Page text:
Representatively Speaking – March 2024

By Representative Rob Nosse

Long time readers know I have to submit this column the week before it goes to print. Normally in politics, that is not too much of a problem, as very rarely am I talking/writing about something that is going to be resolved by the first of the month. But the short session is a glaring exception, given that I am actively legislating as I submit this. The constitutional sine die (the legislature’s fancy Latin phrase for end of business) is March 11, which is practically a lifetime away. Then, the filing deadline to run for office is the next day, March 12.
It can be dangerous to make predictions in politics when things are still actively being worked on, but I cannot resist. I can also correct the record or, hopefully, brag about my accuracy (crossing my fingers that is the case for my column in April). I will also make no predictions about who is running for office and who is not.
Here are some things I am sure we will do. First up, we will give you the “right to repair” your iPhone. We will likely spend more money on summer learning and on ERDC (Employment Related Day Care), and thus take steps to address our childcare shortage. We will pass a bill to help struggling college students access food stamps and Medicaid and other safety net benefits—something I could not have imagined needing to do when I was a college student in the 1980s and just becoming politically active. We will pass the COAL act which makes it easier for the state treasurer to divest Oregon’s treasury from fossil fuel companies.
I will predict that the arts will get something out of what is a tough session budgetarily. Yes, we have some extra money available to spend, although not as much as I would like in light of a $5 billion in kicker refunds being sent back to voters.
Here are some things I am predicting that will not get done. We will fail to aggressively regulate PBMs (Pharmacy Benefit Managers). More to come on that one in 2025. We also will not fix school funding issues. There is a lot more to do about this and it will need to be taken up in 2025. We will need to take steps to fix up and make SE Powell Blvd. safer in 2025, as well.
No bills that target transgender people for discrimination will even get a hearing. Those were sent to the committee that I chair, where they were quietly allowed to die without a hearing.
I cannot predict what will happen with daylight savings or with campaign finance reform. We voted on a bill to have permanent daylight savings a few years ago, but we need Congress to act in order for the bill to come into effect–um, no comment. The Senate voted on, but did not pass, a bill to have permanent standard time. They may take a vote to reconsider the idea. Just the other night my husband of 31 years threatened to leave me if I voted for that, so I’m clearly torn. He is still upset that I voted “no” on self-serve gas. He wanted it, and finally got it. I miss full serve gas as I hate having to pump my own gas and yet I find myself doing it more and more all the time.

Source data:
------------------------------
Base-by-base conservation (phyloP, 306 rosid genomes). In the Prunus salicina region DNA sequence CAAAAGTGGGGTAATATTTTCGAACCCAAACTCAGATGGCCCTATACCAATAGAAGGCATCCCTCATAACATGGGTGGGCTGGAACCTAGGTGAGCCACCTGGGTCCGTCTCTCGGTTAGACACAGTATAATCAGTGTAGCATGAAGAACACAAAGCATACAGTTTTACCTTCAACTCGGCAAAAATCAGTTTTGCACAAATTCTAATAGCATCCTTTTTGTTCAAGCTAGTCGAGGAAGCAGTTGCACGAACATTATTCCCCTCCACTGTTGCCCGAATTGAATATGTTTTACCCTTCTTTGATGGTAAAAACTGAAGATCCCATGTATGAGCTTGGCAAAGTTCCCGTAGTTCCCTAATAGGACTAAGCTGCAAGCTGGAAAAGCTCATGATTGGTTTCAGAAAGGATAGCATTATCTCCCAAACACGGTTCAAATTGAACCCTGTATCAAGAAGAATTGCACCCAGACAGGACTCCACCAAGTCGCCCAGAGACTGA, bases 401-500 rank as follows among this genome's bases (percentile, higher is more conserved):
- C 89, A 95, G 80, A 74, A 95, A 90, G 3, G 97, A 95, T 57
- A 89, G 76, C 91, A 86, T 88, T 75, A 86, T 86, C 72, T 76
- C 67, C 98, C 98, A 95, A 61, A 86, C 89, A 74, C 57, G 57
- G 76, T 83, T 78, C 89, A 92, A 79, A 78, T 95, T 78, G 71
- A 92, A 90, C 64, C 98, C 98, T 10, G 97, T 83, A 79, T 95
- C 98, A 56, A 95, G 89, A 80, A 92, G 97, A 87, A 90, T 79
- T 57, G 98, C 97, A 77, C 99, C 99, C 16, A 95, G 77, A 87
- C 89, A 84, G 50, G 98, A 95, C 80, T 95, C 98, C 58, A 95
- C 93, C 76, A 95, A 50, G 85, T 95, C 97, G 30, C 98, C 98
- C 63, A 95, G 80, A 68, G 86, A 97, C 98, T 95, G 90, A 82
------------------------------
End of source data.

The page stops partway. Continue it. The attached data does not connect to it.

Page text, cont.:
Regarding campaign finance reform, I know we need it. There are dueling ballot measures coming to try to address it. There might be momentum to solve that problem but given that we are trying to land a lot of other bills and budgets, it’s hard to think that in the remaining two weeks we will also solve this thorny issue.
There will not be a walk out. Us Democrats are trying really hard to work with the Republicans, who thankfully don’t seem to be in the mood to walk off in light of our efforts to be bipartisan and the important work we have to do.
I think we will be allowed to make Representative Julie Fahey out of West Eugene our speaker outright at the end of the session. But even if that option is something we cannot make happen by the end of the session, she will be the House Democrat’s nominee, and everyone will know it, and the job will be hers to lose in the fall after the November elections are done. I will also predict that State Senator Rob Wagner out of Lake Oswego will remain the Senate President.
Lastly, I predict that we will pass some version of SB 1537, the housing bill, which does many things, including a one-time limited expansion of UGBs (urban growth boundaries). We will also pass some version of SB 1530, a bill that provides for all kinds of housing and rental assistance and housing supports. The Oregon legislature will also pass some version of HB 4002, the measure aimed at changing some of the aspects of BM 110, including bringing back some criminal penalties for using and dealing illegal drugs openly in public. This will hopefully help us to avoid a nasty ballot measure fight to repeal BM 110 outright in November. Lastly, Oppenheimer will win the Oscar for best picture in 2023.

Representatively Speaking – March 2024

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